February 8, 2021—On the 25th anniversary of the Telecommunications Act of 1996, Congresswoman Anna Eshoo, D-Calif. and Sen. Ed Markey, D-Mass., said that Congress should revisit the law to address modern demands for broadband and bringing service to underserved communities.
The Telecom Act had many authors, one of whom was then-Rep. Markey. Speaking during a pre-recorded video released Monday by the Federal Communications Commission, he said that the law was designed to improve the quality of service and range of coverage of broadband by promoting competition and reducing regulation. The 1996 law was the most significant revision of the Communications Act since its passage in 1934.
During the FCC video, titled “Commemorating 25 Years of the Telecom Act,” Markey urged that the next 25 years should be defined by “bold action” to establish consumer-friendly policies to protect users and grow the economy, much like the 1996 law.
Also speaking in the video were FCC Acting Chairwoman of the FCC Jessica Rosenworcel, plus a bevy of past and present policy-makers, including House Energy and Commerce Committee Chairman Frank Pallone, D-N.J., Rep. Debbie Dingell, D-Mich., Rep. Fred Upton, D-Mich., former Assistant Secretary of Commerce for Communications and Information and NTIA Administrator Larry Irving, and Former FCC Chairman Reed Hundt.
Hundt said the act was crafted with two primary considerations: Enhancing productivity and improving technological benefits. He paid special attention to the Schools and Libraries Program of the Universal Service Fund, commonly known as the E-Rate.
The E-Rate provides discounts to schools and libraries to assist them in obtaining broadband access, “Since , more than $100 billion dollars has been donated to internet access in classrooms and libraries,” Hundt explained, “It was really important that the internet be the first innovation in education since chalk that was distributed equally to everybody in the country regardless of where they lived.”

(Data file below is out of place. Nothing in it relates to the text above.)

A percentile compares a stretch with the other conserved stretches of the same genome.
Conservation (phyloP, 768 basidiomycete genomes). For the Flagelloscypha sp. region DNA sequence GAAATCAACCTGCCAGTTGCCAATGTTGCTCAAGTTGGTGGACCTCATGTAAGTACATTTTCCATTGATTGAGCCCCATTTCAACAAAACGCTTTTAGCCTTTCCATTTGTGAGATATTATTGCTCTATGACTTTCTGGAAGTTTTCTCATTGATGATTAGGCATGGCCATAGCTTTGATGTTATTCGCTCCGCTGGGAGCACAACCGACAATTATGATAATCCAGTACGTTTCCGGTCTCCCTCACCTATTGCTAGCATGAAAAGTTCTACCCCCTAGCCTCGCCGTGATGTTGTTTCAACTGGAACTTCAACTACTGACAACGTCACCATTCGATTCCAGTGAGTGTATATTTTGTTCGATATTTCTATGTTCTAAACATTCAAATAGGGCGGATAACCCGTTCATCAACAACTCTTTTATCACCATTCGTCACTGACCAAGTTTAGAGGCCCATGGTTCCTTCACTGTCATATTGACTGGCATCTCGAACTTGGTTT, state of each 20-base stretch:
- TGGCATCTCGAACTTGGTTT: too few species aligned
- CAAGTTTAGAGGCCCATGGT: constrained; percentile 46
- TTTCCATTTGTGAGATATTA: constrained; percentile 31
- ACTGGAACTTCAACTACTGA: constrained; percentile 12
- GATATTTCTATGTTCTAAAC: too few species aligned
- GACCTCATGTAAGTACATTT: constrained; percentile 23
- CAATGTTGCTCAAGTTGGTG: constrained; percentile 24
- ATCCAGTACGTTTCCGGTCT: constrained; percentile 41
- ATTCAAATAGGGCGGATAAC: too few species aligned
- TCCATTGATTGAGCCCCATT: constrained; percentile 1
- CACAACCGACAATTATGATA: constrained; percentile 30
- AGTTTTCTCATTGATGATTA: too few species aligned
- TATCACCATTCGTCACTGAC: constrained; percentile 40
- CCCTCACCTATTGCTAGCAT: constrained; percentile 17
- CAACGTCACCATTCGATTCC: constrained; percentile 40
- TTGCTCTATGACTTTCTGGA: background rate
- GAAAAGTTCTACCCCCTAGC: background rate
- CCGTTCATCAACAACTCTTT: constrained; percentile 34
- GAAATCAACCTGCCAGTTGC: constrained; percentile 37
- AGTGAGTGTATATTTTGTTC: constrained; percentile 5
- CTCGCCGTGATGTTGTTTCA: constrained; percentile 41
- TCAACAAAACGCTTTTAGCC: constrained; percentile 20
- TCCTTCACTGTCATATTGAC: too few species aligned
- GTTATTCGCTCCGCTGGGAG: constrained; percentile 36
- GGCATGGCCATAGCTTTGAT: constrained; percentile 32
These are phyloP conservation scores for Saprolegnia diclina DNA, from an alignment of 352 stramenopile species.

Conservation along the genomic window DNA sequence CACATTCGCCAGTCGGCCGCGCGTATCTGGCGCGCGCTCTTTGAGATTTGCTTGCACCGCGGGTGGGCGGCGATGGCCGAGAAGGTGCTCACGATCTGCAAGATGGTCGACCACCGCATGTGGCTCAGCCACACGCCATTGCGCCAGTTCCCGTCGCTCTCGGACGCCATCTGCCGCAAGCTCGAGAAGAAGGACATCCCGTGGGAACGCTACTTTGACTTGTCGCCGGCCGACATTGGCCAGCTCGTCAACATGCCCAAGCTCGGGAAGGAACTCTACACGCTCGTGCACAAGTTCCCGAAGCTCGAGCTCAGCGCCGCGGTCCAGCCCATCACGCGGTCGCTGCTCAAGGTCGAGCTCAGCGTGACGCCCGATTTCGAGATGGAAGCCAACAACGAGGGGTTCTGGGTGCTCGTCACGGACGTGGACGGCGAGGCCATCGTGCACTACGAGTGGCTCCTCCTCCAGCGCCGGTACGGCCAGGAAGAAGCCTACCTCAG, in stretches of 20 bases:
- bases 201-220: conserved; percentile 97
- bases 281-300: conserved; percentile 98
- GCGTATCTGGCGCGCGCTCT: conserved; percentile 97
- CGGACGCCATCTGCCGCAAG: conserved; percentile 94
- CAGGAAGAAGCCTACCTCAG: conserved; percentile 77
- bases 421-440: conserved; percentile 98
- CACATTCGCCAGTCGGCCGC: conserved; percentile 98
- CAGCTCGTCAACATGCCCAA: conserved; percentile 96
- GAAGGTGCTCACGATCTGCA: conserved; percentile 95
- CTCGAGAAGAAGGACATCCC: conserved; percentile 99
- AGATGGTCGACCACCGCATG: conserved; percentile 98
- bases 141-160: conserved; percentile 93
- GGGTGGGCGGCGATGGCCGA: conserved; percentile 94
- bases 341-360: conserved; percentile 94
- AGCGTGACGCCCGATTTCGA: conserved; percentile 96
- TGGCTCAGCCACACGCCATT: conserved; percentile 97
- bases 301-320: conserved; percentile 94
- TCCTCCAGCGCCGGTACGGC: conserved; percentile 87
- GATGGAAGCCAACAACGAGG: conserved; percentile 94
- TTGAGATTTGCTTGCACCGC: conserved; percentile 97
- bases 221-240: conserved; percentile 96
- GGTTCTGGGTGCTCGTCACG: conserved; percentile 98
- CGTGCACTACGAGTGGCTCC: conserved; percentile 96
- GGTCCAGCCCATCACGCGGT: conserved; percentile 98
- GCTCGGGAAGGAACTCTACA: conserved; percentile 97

Following the release of the video, Rosenworcel participated in a Twitter chat with educator and Rep. Jahana Hayes, D-Conn., who said the pandemic highlighted and exacerbated the situation surrounding broadband coverage.
“We need connections now more than ever,” she said in a Tweet. “We need to expand [the E-Rate] beyond schools and into the homes of students as so many kinds are learning remotely during this pandemic.”
New legislation introduced Monday by Markey and Eshoo, dubbed the National Broadband Plan for the Future Act, aims to address these inequities.
“The lack of universal access to affordable and high-speed internet worsens the existing inequities in society,” said Eshoo. Telehealth, remote working, and remote learning during the ongoing pandemic are prime examples of why broadband coverage and quality must be improved, she said.
Markey, who spoke live earlier in the day about the Telecom Act at an INCOMPAS event, said he was proud of his record in co-authoring the law. But, he said, “we still have a way to go before we finish the job. We are seeing more than ever how necessary robust and affordable broadband is to the future of American life, education, jobs, and medical care.”
See “Telecom Act Boosters at INCOMPAS Summit Urge Broadband Boost and Net Neutrality Revival,” Broadband Breakfast, February 8, 2021
Closing Digital Divide for Students Requires Community Involvement, Workforce Training, Event Hears
Barriers to closing the divide including awareness of programs, resources and increasing digital literacy.